My name is Melissa and I am interning here at Biblioasis. In the coming weeks, I will be keeping you up to date on our events as well as introducing you to some of our talented authors.
Today we are focusing on Lucie Wilk, who is appearing tonight (!) in Vancouver, and across the country throughout the month of October. Our only doctor-novelist, Lucy has been nominated for the McClelland & Stewart Journey Prize Anthology, long-listed for a CBC Canada Writes literary prize, and her writing appears in Descant, Prairie Fire and Shortfire Press. In addition to being a practicing rheumatologist, Lucie is also an MFA candidate in Creative Writing at the University of British Columbia.
Her first novel, The Strength of Bone, takes place at a hospital in Blantyre, Malawi where a Western doctor and a local nurse are sent to a village outpost. Below is an excerpt from the novel's opening pages.
Wilk's work has received commendations from celebrated authors such as Annabel Lyon ("supple, beautiful") and Joseph Boyden ("a gorgeous debut"), as well as solid advance praise from Library Journal:
Wilk illuminates the differences between Malawian culture and that of the West while capturing both the fever-dream beauty and desperation of the country … Readers who enjoyed Abraham Verghese’s Cutting for Stone may want to give this book a try.
From The Strength of Bone
The sky was milky blue. It seemed wet and somehow stained. Beneath it the ground was dry and untended. Nothing moved. It was winter.
Inside, a young girl lay on a bed in the dark in a room that was filled with the sound of her breath. In and out. In and out. The air was saturated with her breath just as her lungs were sopped in, semi-submerged. Her chest lifted and fell. In. Out.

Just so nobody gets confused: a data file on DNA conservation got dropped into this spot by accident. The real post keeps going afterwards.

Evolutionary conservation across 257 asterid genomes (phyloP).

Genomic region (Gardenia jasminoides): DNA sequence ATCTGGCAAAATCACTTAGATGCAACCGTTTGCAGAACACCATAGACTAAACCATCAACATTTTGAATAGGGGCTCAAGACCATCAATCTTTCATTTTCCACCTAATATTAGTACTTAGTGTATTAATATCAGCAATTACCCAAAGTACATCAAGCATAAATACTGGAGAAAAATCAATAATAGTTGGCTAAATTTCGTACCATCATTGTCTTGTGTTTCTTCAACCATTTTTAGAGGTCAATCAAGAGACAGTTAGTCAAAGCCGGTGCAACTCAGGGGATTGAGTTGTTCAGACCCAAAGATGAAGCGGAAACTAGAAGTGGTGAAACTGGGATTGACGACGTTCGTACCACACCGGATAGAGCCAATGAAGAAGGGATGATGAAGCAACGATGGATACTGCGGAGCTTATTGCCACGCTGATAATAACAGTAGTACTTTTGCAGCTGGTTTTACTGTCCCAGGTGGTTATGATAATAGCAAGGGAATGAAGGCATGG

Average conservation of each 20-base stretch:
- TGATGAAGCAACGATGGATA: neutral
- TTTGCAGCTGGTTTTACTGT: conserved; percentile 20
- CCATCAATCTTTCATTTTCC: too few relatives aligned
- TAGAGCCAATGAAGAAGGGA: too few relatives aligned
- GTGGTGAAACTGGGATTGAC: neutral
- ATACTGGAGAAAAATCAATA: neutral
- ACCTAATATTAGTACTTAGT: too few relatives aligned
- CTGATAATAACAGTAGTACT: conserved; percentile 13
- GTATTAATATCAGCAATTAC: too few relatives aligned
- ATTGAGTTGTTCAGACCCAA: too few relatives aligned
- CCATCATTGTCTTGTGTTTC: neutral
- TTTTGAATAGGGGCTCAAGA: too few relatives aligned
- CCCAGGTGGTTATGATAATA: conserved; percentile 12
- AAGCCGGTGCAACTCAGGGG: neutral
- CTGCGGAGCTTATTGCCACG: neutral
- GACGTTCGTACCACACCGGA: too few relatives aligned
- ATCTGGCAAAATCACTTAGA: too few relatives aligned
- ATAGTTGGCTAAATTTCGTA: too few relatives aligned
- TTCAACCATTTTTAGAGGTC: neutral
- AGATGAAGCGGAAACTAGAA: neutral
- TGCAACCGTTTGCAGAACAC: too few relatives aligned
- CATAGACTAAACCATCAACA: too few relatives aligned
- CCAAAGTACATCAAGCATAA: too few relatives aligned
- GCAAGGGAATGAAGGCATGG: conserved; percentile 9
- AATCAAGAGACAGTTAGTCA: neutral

The visitors who came tried not to share the air. They breathed short and shallow. They tried to be as unaware of their own breath as they were before they entered the room. Because noticing it somehow created lack and just for a moment, they knew suffocation. That is why after a short while they left.
The girl once held her breath. Maybe a year ago she did this. Just an inch under the bath water, her small body still, muscles relaxed, face serene. After what became too long, her mother reached under the water, grabbed her under her arms and pulled her up and when the girl emerged into the air she was triumphant with her discovery. That she could control these sorts of things. She could stop breath like this. On a whim.
Her right arm was folded across her stomach and exaggerated the lift of her chest—a barometer of breath. Her legs were askew, scissor-like. Her skin was sallow but warm. The angle where her neck met her jaw fluttered twice with each pause of her heart. Her lips were dry. Her eyes were closed. Because she was sleeping.
Night or day, the room was kept dark. Because letting the sun in might have been too hopeful. Because hope at this stage was irresponsible.
Around her and inside the room were objects that were still animated by her presence. A doll, a hairbrush with six brown hairs entwined, a box of colouring pencils of different lengths, two parents, one hunched forward, the other leaning back. Their meaning existed because she did, because the girl who held them or hugged them or regarded them with a precise, thoughtful intention still lay sleeping nearby.
She slept because she was tired. She was tired because she was ill. She was ill because—and this was where the chain broke. There was no because. There was no reasonable answer. There was no reason.